He often said they would die together. That if one went, the other would go soon after, that he would not make it without Mike.
They had been to war and back twice. They were a team in Iraq and a team in the long war at home, facing a daunting return to civilian life. Both the man and the dog came back damaged, diagnosed with post-traumatic stress, and they were healing together.
But Sgt. Matthew Bessler’s worst nightmare came true when Mike, his wartime partner-turned service dog, was shot and killed on Oct. 10th in Powell, Wyo., by a bicyclist who said the dog was attacking him.
“That dog was the other half of me,” Bessler, 43, said in a long, often tearful, telephone interview on Sunday.
The Army Ranger’s relationship with the dog was first chronicled in the Washington Post in July.
As word of the dog’s death spread in Powell, Bessler’s friends leapt into action, starting with a fundraising campaign to help him pay for a burial with military honors.
Jess Campbell, who owns The Gym in Powell, started a gofundme campaign to raise money for all the costs associated with a war hero’s burial. Campbell, who met Bessler and Mike when Bessler started taking a 5 a.m. weight-training class, set what she thought was a lofty goal: $10,000, expecting a few thousand dollars to come in, she said. As of Tuesday, the campaign had raised over $14,000.
While the donations were pouring in, Campbell also heard from veteran and combat dog advocacy groups that have committed to covering all the costs associated with the burial and funeral and to providing Bessler with a new service dog. A private donor has even volunteered to pay to erect a memorial to “Major Mike” in a local park.
“What was amazing was all of the organizations and all of the people who came out,” Campbell said. “I can’t wait to sit down and show Matt that people all over the country support him and Mike.”
Many unanswered questions surround the details of the shooting by the man, who had a revolver holstered to his bicycle. (The gun holster is visible in a photograph with the sheriff’s report on the incident). The man told officers from the Park County Sheriff’s Office that he feared for his life when the dog tried to attack him on a quiet country road near Bessler’s house in Powell, a rural farming community of about 6,000 people in northern Wyoming.
Bessler was away for the night with his girlfriend and left the dog in the care of his roommate, Jody Church, a letter carrier in town. Church had watched Mike for Bessler before, although it was rare that Bessler and Mike were separated. The day Mike died, Church went on an errand for a few hours and left Mike and Bessler’s other dog in a fenced-in yard, he said, and had no idea how Mike could have gotten out to the road. Bessler said Mike never went out onto the road, beyond the fence around his 2.5-acre property.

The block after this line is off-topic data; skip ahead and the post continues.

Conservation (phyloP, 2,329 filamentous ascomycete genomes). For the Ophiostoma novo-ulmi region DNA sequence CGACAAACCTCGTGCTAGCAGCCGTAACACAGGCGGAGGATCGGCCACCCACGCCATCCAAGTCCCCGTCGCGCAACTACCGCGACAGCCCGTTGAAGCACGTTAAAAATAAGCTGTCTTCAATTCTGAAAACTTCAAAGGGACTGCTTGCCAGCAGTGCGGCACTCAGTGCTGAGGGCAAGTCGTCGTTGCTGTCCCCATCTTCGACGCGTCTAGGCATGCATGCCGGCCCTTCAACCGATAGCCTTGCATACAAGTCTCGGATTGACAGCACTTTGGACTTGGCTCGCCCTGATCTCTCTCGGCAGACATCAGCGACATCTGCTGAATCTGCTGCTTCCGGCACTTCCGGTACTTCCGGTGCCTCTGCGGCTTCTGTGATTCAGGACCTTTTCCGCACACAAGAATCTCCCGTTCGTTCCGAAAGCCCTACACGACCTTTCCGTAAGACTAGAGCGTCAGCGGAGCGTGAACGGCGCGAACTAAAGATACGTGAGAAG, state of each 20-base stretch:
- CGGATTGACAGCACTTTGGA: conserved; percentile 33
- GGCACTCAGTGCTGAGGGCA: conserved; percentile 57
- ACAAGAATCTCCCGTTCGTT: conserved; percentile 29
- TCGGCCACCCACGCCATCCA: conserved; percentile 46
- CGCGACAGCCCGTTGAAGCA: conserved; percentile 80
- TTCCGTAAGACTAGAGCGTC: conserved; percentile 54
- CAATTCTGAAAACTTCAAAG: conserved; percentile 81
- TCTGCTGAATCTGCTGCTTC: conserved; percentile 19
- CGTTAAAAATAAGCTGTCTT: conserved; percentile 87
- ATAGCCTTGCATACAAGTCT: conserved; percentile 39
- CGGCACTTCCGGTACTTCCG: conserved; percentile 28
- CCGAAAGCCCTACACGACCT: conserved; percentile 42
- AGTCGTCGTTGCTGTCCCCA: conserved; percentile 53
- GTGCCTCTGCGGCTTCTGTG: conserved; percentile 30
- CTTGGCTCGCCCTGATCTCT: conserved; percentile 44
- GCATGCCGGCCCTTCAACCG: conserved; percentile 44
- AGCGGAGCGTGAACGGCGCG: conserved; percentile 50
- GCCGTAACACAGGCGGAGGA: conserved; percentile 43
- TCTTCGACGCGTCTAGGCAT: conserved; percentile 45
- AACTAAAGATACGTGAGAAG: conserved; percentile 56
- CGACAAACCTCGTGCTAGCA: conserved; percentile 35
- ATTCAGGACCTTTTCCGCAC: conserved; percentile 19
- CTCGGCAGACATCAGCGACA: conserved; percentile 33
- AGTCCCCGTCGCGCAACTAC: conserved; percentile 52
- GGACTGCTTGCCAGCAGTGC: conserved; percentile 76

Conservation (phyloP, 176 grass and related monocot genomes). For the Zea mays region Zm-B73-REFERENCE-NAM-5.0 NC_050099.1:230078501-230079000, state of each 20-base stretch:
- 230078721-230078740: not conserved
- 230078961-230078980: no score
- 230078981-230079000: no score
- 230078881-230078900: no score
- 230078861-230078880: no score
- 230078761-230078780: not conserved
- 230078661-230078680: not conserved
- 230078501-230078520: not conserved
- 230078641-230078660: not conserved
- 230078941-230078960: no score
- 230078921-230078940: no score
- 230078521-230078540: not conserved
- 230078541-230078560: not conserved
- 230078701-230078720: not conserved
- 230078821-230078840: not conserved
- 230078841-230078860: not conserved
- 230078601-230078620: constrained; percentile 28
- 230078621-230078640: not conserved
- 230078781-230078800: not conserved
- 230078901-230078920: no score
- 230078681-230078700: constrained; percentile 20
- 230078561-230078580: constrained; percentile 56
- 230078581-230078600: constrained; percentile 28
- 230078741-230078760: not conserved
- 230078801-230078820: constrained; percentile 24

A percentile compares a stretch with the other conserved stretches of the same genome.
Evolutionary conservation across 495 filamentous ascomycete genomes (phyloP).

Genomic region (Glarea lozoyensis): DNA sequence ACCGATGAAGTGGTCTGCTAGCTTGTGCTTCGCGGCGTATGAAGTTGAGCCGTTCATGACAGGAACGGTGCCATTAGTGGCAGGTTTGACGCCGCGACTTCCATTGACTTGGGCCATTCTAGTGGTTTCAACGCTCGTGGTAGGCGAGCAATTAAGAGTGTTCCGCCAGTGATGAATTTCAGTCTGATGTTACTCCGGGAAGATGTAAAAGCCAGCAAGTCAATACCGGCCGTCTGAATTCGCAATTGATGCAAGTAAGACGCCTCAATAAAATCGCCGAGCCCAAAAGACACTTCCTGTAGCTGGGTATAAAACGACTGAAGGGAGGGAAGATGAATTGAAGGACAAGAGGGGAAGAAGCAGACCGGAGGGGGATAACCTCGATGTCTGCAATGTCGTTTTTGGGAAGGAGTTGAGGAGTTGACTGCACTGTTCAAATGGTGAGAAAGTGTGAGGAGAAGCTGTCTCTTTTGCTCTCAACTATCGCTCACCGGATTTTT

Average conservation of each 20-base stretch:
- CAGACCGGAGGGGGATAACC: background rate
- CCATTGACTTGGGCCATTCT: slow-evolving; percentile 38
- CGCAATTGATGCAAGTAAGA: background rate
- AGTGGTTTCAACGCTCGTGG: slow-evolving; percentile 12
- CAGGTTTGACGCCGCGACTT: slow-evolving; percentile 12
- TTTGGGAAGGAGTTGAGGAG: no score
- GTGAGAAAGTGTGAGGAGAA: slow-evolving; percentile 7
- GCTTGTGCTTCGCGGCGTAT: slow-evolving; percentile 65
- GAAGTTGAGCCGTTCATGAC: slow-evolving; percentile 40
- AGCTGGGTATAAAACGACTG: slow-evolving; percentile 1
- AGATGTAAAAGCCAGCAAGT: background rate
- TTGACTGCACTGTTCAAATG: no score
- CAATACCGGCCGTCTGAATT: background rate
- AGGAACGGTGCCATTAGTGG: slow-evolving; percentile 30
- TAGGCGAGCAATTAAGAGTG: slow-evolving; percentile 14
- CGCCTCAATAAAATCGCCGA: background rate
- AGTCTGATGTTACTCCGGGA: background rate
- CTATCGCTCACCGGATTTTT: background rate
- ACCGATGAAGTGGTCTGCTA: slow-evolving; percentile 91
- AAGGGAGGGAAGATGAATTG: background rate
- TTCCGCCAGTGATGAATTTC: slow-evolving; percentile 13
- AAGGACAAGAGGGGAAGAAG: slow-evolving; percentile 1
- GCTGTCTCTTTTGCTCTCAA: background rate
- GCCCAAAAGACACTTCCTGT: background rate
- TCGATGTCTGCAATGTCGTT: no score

The dog was shot in the back, according to authorities, and did not die instantly, limping from where he was shot to the garage behind Bessler’s house, where a neighbor soon found him dead. The 59-year-old bicyclist left the scene after shooting Mike, but told authorities he didn’t believe he had killed the dog.
The bicyclist’s identity was being withheld “due to the possibility of repercussions,” Lance Mathess, the public affairs officer for the Park County Sheriff, said in an e-mail. The man had no injuries, authorities said.
There were no direct witnesses to the shooting and the sheriff’s office concluded that the man was not guilty of any wrongdoing.
Bessler adopted Mike after their last deployment in 2010, and the Belgian Malinois then became a service dog, helping Bessler with his symptoms of PTSD and brain injury.
Mike was retired from the military because he stopped doing his job, sniffing out explosives or chasing enemy combatants, a key sign of what is known as Canine PTSD. He had also crushed most of his teeth chewing rocks when he returned from the war, a sign of his anxiety, and Bessler said he was planning on getting him fitted for dentures soon.
When he retired, the Army promoted Mike, who helped Bessler earn two Bronze stars for their work in Iraq, to the rank of major. He was credited with detecting thousands of pounds of deadly explosives and survived a near drowning in a river in Basra province.
Retired war dogs are not entitled to funerals or burials with military honors, Army officials said, but Bessler’s friends and supporters say they hope to use Mike’s death to push the military to change that policy.
Campbell said the first priority is to help Bessler heal.
“The shooting is controversial,” Campbell said. “And everybody is going to have an opinion, but no matter what you believe about that moment, we are past that and now Matt needs this and he deserves all of this.”
While Bessler is stricken, sleepless and said the last week has been a “complete blur,” he said all the support is helping him face what happened.
Over the weekend media outlets and Web sites across the country picked up news of the dog’s death, while Bessler took a trip to the mountains to find some peace, he said.
He was out of cell range until Sunday afternoon, but as soon as his phone received a signal, he said, his phone was “blowing up” with messages and texts. He had several voice messages from people offering to buy him a new service dog. Mike, who was 10 when he died, helped Bessler with anxiety and other symptoms of PTSD and brain injury. The veteran served 20 years in the military, more than half of his career in special operations and served six tours in Iraq.
But it is far too painful, Bessler said, to think about another dog now.
“You can’t replace him,” he said. “He was a part of me. It’s like trying to say you can replace a member of your family.”